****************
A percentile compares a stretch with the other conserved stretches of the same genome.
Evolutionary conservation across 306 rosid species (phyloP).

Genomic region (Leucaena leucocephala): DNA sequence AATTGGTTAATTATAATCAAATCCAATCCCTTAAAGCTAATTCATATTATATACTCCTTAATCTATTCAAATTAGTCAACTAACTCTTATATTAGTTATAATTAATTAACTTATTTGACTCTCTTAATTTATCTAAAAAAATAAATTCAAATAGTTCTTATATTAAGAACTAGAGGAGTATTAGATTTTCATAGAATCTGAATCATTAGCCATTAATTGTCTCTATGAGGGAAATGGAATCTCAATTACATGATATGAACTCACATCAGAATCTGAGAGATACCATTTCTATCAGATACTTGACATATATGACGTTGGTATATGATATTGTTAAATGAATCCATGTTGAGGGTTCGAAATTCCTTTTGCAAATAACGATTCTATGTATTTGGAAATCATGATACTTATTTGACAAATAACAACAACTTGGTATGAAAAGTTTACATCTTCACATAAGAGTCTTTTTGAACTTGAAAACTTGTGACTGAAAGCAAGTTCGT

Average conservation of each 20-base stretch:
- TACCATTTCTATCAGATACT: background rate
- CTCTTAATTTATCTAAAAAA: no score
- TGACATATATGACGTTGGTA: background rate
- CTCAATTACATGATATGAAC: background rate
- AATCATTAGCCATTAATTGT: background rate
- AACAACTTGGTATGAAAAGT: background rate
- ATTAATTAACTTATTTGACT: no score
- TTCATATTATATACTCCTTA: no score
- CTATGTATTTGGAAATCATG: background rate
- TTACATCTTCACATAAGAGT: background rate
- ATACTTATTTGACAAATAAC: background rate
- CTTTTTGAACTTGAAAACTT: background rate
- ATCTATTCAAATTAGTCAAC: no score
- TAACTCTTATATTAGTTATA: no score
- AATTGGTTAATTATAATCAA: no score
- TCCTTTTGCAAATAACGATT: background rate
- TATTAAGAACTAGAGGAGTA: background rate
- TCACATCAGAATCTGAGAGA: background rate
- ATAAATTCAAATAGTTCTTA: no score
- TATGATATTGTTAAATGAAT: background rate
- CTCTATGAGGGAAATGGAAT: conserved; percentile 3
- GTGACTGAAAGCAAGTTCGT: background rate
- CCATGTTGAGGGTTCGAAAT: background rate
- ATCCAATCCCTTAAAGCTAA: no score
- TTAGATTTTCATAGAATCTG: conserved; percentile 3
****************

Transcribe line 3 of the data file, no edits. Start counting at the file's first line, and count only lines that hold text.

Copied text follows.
Genomic region (Leucaena leucocephala): DNA sequence AATTGGTTAATTATAATCAAATCCAATCCCTTAAAGCTAATTCATATTATATACTCCTTAATCTATTCAAATTAGTCAACTAACTCTTATATTAGTTATAATTAATTAACTTATTTGACTCTCTTAATTTATCTAAAAAAATAAATTCAAATAGTTCTTATATTAAGAACTAGAGGAGTATTAGATTTTCATAGAATCTGAATCATTAGCCATTAATTGTCTCTATGAGGGAAATGGAATCTCAATTACATGATATGAACTCACATCAGAATCTGAGAGATACCATTTCTATCAGATACTTGACATATATGACGTTGGTATATGATATTGTTAAATGAATCCATGTTGAGGGTTCGAAATTCCTTTTGCAAATAACGATTCTATGTATTTGGAAATCATGATACTTATTTGACAAATAACAACAACTTGGTATGAAAAGTTTACATCTTCACATAAGAGTCTTTTTGAACTTGAAAACTTGTGACTGAAAGCAAGTTCGT